“Not seeing the forest for the trees.” – That fits with this blog post not only because the test photos were all taken with trees in the foreground or background, but also because I ignored the Carenar 35mm lens in my small but fine lens collection for far too long. In this focal length range I always preferred the Yashica 28mm or the Pentacon 29mm (until now). A big mistake as it turned out.
But let’s start with the specifications:
Focal length: 35mm
Aperture (minimum): F/2.8
Aperture (maximum): F/22
Closest focusing distance: 70cm
Aperture blades: 6
Filter thread: 52mm
Produced in: Korea
In Murau on the edge of a forest, when it was snowing and getting dark, I put the lens to a practical test. So anything but perfect conditions. Of course, the temperature wasn’t on my side either. For the model Elli, the conditions were anything but comfortable. But she did not make any signs of being cold in front of the camera, only behind the scenes you could see how cold she actually was. Precise focusing is known to be particularly difficult when photographing with analog lenses, so Elli often had to stay completely still while I adjusted the focus usingthe live view of my camera.
Fortunately, this worked really easily with the Carenar 35mm F/2.8. Where I had a lot more difficulties with other lenses, this one performed pretty well. A first plus point for the Carenar. The sharpness of the Carenar also surprised me very much, in a positive way, because wide-angle retro lenses in particular often have major weaknesses here. But not the Carenar, which gave me great results from the start of the shoot.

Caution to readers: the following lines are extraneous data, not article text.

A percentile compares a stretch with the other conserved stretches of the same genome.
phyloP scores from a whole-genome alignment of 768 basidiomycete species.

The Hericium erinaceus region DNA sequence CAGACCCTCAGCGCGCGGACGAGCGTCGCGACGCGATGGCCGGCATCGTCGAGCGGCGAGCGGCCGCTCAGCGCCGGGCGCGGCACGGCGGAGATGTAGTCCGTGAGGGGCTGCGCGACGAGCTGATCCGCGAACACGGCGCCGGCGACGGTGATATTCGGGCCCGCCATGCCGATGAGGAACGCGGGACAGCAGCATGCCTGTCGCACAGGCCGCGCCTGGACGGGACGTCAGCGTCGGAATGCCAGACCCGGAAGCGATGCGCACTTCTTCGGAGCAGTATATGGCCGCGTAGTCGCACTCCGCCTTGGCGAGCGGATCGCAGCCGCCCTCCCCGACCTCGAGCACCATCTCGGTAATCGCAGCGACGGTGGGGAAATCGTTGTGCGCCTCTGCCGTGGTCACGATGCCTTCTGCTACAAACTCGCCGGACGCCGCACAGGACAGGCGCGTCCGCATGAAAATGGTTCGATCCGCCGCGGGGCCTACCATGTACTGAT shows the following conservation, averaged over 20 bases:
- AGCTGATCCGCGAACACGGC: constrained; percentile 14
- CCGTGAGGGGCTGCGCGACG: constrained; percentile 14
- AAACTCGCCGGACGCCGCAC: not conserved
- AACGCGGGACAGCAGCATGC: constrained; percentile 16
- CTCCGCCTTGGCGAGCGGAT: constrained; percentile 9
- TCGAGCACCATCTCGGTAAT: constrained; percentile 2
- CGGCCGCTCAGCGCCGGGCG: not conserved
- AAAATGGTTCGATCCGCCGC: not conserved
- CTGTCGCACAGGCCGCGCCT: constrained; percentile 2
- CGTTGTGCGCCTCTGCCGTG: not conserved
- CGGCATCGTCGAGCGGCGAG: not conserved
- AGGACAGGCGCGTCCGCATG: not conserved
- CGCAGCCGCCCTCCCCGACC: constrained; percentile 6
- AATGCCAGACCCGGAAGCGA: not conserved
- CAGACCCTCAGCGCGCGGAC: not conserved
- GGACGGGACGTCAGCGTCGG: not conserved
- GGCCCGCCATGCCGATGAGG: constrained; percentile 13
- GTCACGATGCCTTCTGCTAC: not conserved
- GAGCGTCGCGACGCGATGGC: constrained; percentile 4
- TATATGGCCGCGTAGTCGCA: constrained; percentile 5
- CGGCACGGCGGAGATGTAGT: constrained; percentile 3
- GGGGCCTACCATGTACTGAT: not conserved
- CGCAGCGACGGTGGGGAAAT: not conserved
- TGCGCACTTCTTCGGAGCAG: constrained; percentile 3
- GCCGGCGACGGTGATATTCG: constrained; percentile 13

The bokeh of the lens also impressed me. Of course, you can’t expect world-class bokeh with a 35mm lens with an aperture of F/2.8, but I was still able to give the background of some portraits a nice blurring that doesn’t look too restless. The blurring of objects in the foreground was also a lot of fun because I was able to capture harmonious compositions.
I can also say positive things about the lens when it comes to vignetting. Because even with an open aperture this was not really noticeable. So I was able to shoot without stopping down the lens on this day, also because the focus was just right perfect with the aperture open.
Unfortunately, I didn’t have long time to test that day, as Elli and I quickly caught up by darkness during the shoot. Nevertheless, I was able to take a lot of passable shots in a short time (about 40 minutes). Even with higher ISO values, I was able to get some nice shots out of the lens. Since the Carenar 35mm F/2.8 is relatively light and compact at 213 grams, you can pack it easily in the photo backpack without losing a lot of space and weigth.
I had a real gem in my collection for a long time without even knowing it. But the results of the shoot definitely make you want to use the Carenar 35mm F/2.8 more often. It has now definitely taken first place in my list of wider-angled M42 lenses. If I pack my analog photography equipment on the next trip, the Carenar will definitely be in my luggage.